Tsuki and Yoru (Fiction Story Pilot)

Here’s the prologue to this story that I’ve had in my head for a long, long, long time. It was one of the first stories I ever thought of back in secondary school, and the first and only to have a proper setting in Japan. Though the original idea held a lot of crappy plotholes and over-complicated details, this introduction was written last year from a brand new idea I had come up with, where the main characters were, besides being normal high schoolers, also vigilantes that combat corruption. Thanks to that idea, the original plot was completely scrapped, though much of the setting and character background remained as it was.

But don’t get the wrong idea here. This story is not about politics, but about the two high schoolers trying to solve a series of mysterious disappearance in their town, while trying to clear the names of their respective families who died tragic deaths. The two are best friends with each other in school, and even begin to fall in love, but neither are aware that each other are their masked partners. It’s a pretty dark story with some light comedy, and a concept that I really enjoy. The Japanese setting also allows me to draw on my interest of their culture and language, especially with their strict ideals and concepts of family honour.

As of now, this story is being adapted into an RPG Maker game. I realised that, due to the nature of the mysteries, allowing the audience to actually take part in the investigation would be more entertaining than reading about it.

Hemingway Test:
Readability — 7th Grade
Est. Reading Time — 00:03:33

— -

A gunshot echoed in the darkness. In the dim light of the moon, two figures darted from the awoken building into the cover of night.

For some minutes, only silence stood. The participants, rudely awoken, remained bewildered at the sight of their intruders’ departure. Perhaps they were trying to justify that what they saw was merely an illusion, that the firing of the gun that they heard hadn’t came from… who they thought it was. But a fury of hurried steps down the stairs towards the basement convinced them that the truth was as they had seen. And, as though to further cement the truth, a single red camellia — stemless — laid in the now-empty vault of the underground passage.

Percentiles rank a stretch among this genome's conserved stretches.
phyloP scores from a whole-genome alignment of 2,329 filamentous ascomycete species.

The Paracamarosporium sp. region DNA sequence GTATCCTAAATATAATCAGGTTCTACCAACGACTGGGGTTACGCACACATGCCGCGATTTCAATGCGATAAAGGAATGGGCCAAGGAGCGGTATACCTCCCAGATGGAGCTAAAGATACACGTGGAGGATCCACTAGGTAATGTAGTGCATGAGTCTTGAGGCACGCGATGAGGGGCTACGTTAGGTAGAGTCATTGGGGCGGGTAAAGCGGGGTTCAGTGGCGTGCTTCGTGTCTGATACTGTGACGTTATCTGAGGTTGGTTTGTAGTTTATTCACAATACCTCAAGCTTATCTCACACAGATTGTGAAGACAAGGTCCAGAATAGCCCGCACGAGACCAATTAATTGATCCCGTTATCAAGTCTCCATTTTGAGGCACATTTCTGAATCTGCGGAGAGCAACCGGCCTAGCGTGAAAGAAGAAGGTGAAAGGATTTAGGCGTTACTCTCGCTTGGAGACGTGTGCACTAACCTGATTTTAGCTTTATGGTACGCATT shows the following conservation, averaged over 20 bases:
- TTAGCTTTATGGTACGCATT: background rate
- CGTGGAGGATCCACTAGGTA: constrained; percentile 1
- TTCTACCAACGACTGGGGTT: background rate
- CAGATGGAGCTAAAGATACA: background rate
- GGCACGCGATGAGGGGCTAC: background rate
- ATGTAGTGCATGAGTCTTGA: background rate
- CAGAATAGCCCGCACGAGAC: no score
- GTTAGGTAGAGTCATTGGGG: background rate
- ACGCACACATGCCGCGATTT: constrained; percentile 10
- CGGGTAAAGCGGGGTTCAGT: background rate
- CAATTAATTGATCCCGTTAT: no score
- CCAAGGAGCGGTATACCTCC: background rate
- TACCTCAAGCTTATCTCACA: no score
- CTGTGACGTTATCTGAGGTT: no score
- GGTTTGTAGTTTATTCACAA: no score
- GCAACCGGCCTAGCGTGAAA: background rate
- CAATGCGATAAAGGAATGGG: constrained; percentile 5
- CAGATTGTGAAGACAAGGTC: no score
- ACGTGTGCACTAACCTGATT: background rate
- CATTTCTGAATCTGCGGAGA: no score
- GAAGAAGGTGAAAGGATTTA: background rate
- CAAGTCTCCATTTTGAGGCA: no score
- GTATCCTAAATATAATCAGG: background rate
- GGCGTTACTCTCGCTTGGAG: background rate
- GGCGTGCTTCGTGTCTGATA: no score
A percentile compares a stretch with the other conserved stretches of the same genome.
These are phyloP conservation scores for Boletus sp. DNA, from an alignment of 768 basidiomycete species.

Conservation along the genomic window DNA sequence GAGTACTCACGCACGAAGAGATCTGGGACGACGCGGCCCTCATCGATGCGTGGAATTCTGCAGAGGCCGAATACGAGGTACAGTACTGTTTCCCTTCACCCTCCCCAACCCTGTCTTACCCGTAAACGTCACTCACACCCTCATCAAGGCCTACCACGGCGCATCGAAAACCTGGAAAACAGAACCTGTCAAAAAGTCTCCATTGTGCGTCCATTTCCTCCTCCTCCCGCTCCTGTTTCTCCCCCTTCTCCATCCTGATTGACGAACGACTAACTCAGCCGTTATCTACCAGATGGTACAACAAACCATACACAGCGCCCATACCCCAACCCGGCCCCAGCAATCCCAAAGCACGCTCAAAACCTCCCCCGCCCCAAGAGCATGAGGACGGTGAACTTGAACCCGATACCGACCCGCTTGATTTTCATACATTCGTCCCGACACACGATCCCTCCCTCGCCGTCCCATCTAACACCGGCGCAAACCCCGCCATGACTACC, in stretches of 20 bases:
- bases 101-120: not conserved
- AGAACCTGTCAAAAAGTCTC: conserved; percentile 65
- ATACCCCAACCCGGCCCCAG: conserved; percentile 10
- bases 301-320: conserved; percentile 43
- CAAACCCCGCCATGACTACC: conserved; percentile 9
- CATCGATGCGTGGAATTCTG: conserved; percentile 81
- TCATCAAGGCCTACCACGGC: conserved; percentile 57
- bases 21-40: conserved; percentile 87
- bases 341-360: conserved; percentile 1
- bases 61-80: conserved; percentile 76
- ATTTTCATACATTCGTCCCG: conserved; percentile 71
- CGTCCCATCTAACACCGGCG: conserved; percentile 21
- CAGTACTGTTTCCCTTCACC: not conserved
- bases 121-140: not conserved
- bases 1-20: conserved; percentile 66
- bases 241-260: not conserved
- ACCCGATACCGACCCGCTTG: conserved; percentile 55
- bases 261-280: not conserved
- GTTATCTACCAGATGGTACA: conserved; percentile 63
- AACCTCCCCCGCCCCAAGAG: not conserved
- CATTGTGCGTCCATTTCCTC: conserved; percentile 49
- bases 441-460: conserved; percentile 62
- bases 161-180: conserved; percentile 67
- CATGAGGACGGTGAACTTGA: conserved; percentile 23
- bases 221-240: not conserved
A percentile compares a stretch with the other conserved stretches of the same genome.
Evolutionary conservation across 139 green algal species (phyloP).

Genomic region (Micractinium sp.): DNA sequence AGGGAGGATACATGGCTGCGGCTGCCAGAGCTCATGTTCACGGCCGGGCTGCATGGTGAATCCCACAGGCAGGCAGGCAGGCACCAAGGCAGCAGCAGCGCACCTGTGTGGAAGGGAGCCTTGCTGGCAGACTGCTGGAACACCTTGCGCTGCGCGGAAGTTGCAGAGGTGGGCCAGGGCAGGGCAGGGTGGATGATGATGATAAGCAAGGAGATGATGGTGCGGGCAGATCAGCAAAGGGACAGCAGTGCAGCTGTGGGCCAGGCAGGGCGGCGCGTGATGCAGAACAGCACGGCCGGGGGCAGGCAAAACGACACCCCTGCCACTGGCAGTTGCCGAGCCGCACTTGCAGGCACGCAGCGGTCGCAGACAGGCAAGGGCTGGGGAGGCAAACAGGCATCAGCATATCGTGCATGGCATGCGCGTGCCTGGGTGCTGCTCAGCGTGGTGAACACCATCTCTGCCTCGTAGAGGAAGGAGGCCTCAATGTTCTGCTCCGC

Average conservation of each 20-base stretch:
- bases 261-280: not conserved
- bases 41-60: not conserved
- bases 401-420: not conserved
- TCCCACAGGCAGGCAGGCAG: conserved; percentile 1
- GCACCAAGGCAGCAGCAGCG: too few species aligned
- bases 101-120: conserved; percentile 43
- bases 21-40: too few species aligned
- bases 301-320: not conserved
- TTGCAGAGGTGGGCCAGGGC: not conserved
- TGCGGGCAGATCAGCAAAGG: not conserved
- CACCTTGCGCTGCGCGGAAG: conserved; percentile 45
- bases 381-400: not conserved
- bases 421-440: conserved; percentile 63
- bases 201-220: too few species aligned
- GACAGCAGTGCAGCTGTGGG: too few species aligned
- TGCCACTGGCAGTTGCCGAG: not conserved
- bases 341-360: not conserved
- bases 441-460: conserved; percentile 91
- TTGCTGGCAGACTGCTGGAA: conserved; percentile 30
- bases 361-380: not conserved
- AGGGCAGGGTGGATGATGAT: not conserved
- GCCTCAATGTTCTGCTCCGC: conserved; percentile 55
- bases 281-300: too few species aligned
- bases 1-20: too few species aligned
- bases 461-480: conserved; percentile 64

“They have come,” they whispered. “The Shinigamis have come to us.”

“Don’t be ridiculous!” their master cried, his face a bright red. He turned to all of them, the barrel of his gun still smoking, and raised his free hand as though to slice the air. “They are just two thieves with masks!”

He knew, better than the rest of them, what the red flower meant… Even without the sight of his empty vault, he knew his end was to come. The thieves knew no mercy, and their tactics were vicious and accurate. His vault had contained all the taxes he had pocketed from people, as well as the records of his supporters who would benefit from the money.

He had known they were coming: their warning was always a white chrysanthemum with a red ribbon tied on its stem, placed on the door of their target. That warning was their only form of mercy, for the receiver to have the chance to turn themselves in. And he had chosen to challenge them, placing a gun by his side and setting traps around his house.